In the previous unit we examined the mechanical efficiency of the body, defined as the ratio of useful work done to loss of chemical potential energy. We also investigated the the fuel efficiency of a person on a bicycle in units of miles per candy bar (MPB). In this unit we will examine limits on those efficiencies. For example, we will examine how drag forces affect fuel efficiency and why the body and car engines could never be 100% mechanically efficient, even if friction and drag could be eliminated. We will also examine how the body and many safety systems work to limit the elastic efficiency of collisions to aid in preventing injuries. The associated lab will guide us through an analysis of forces on the body during a vehicle collision and how crumple zones are designed to reduce those forces. The learner outcomes for this unit are listed below, and below that are some related key terms to watch out for as you complete the chapter.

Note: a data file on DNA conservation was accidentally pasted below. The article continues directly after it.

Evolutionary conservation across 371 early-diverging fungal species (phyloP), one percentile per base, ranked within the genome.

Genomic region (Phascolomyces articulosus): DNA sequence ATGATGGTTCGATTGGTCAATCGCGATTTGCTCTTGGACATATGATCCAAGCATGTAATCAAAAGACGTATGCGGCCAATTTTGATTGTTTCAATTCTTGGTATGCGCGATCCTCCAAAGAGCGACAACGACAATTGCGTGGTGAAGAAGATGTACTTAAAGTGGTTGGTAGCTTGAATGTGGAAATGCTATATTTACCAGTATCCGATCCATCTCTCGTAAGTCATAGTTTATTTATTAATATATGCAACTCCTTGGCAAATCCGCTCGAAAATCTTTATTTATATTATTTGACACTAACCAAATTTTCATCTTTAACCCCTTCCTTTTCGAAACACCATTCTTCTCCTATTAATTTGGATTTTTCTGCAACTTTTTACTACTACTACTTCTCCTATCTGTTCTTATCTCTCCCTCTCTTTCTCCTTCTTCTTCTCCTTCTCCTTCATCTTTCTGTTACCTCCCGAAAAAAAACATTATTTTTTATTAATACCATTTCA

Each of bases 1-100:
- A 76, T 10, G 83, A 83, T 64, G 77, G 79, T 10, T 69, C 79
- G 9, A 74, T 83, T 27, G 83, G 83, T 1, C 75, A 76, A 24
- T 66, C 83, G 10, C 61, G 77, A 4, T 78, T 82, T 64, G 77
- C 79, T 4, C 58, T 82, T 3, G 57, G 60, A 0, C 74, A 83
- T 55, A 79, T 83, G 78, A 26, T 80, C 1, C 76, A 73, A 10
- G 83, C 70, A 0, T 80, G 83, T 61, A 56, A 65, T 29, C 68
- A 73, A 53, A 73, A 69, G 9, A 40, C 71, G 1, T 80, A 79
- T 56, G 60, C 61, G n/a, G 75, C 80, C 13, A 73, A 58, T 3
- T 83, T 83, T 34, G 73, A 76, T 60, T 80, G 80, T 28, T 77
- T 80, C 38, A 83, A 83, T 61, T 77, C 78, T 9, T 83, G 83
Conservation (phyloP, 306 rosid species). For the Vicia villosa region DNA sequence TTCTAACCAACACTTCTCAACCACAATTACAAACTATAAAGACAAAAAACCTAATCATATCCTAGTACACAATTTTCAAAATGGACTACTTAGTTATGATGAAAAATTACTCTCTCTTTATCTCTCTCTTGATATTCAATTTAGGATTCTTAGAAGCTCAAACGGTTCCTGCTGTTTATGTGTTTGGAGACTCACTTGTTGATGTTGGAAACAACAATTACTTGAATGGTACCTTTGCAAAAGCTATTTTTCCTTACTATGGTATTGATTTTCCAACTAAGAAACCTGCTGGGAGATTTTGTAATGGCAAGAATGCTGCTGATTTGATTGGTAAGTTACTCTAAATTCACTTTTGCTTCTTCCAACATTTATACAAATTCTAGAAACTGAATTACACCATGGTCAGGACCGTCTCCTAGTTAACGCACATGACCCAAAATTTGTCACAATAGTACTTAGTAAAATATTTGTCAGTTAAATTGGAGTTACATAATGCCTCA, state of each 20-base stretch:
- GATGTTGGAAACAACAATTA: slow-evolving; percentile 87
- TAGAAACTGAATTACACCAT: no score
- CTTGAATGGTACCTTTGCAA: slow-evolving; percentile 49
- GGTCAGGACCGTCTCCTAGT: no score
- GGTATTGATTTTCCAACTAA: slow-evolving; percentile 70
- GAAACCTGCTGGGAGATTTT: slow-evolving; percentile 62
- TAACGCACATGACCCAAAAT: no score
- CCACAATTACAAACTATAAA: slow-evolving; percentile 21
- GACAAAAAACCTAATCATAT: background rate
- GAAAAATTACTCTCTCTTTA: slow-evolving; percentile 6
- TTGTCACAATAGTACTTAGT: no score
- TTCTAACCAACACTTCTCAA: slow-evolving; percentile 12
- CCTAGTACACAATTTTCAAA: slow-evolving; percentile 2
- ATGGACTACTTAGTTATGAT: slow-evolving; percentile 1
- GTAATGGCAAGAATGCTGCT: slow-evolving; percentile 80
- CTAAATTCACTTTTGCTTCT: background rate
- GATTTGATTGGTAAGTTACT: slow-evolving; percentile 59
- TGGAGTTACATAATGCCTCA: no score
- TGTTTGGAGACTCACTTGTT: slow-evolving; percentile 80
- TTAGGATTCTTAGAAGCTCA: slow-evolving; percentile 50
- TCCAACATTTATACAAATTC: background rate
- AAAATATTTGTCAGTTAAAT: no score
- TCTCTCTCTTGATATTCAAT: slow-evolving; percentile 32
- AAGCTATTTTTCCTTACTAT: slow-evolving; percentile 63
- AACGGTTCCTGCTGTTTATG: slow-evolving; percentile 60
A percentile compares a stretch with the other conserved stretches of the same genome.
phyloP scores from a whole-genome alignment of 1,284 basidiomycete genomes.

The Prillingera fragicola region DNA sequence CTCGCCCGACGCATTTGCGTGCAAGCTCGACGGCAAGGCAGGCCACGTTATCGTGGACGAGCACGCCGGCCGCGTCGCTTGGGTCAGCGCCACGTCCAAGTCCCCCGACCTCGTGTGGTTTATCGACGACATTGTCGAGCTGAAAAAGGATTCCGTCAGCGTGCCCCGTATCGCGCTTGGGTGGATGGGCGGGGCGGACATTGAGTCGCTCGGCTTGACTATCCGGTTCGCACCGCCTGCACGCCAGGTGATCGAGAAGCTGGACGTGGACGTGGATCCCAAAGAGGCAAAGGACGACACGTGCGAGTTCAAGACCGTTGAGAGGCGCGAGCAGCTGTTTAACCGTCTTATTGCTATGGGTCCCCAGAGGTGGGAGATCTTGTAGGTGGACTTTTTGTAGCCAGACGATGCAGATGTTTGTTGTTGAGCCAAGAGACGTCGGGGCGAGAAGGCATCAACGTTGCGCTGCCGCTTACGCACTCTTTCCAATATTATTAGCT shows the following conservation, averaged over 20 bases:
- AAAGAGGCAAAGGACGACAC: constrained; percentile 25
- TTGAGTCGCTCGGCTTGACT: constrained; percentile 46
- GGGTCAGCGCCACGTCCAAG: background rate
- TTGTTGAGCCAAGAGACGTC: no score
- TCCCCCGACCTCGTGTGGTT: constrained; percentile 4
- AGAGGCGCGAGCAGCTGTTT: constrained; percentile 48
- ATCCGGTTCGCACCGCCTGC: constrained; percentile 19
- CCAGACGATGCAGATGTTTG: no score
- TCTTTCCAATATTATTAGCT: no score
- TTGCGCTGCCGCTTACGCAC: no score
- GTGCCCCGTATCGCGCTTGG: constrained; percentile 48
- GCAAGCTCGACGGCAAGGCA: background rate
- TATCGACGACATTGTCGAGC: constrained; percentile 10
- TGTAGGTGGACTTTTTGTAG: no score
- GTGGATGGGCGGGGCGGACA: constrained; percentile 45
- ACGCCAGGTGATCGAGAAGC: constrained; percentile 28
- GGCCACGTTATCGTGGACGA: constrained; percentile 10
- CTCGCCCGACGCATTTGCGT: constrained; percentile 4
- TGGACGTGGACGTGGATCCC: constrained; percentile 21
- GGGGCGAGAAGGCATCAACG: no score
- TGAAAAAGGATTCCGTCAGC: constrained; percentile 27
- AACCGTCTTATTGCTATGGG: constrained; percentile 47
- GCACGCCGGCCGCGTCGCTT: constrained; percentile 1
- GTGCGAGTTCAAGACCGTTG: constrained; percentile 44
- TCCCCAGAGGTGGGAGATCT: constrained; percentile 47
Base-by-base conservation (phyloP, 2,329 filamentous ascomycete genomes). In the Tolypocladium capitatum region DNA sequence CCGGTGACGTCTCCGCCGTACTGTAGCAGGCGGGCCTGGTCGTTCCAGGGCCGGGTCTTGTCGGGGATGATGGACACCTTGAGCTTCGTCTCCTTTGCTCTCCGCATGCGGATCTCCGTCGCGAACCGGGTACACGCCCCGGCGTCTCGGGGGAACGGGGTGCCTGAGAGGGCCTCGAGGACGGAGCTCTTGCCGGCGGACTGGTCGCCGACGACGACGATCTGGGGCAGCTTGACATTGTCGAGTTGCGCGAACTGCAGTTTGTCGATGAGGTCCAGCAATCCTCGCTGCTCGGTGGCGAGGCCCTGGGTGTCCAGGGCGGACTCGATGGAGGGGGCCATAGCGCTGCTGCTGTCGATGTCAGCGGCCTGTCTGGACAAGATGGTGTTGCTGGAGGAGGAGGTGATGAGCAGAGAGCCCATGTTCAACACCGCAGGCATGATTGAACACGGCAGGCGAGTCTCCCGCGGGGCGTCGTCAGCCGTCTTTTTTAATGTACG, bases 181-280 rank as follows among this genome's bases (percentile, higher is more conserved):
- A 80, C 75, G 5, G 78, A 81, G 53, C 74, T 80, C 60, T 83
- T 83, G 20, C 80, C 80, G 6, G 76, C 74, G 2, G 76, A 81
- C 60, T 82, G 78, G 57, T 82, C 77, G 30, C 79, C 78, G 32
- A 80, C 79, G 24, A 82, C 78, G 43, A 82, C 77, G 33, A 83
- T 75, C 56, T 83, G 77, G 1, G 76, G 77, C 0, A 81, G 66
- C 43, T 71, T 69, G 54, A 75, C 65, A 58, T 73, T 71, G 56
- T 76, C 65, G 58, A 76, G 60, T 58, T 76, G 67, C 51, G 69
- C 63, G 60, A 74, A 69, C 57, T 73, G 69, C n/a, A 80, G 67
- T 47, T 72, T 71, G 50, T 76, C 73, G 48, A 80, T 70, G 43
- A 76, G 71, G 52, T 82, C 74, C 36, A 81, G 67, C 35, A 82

- Calculate the drag force on objects and calculate the rate of energy dissipation caused by the drag force. 
- Explain how energy dissipation during a collision can be maximized in order to reduce impact forces and prevent injuries. 
- Compare and contrast thermal energy, temperature, and heat. 
- Calculate maximum possible efficiencies for heat engines and explain how the Second Law of Thermodynamics limits that efficiency .
Second Law of Thermodynamics
ratio of work done to output energy in the desired to energy input required to do that work
kinetic energy stored in the motion of microscopic particles
The increase change in volume of an object resulting from a change in temperature.
An amount of thermal energy transferred due to a difference in temperature.
A measure of energy dispersion in a system.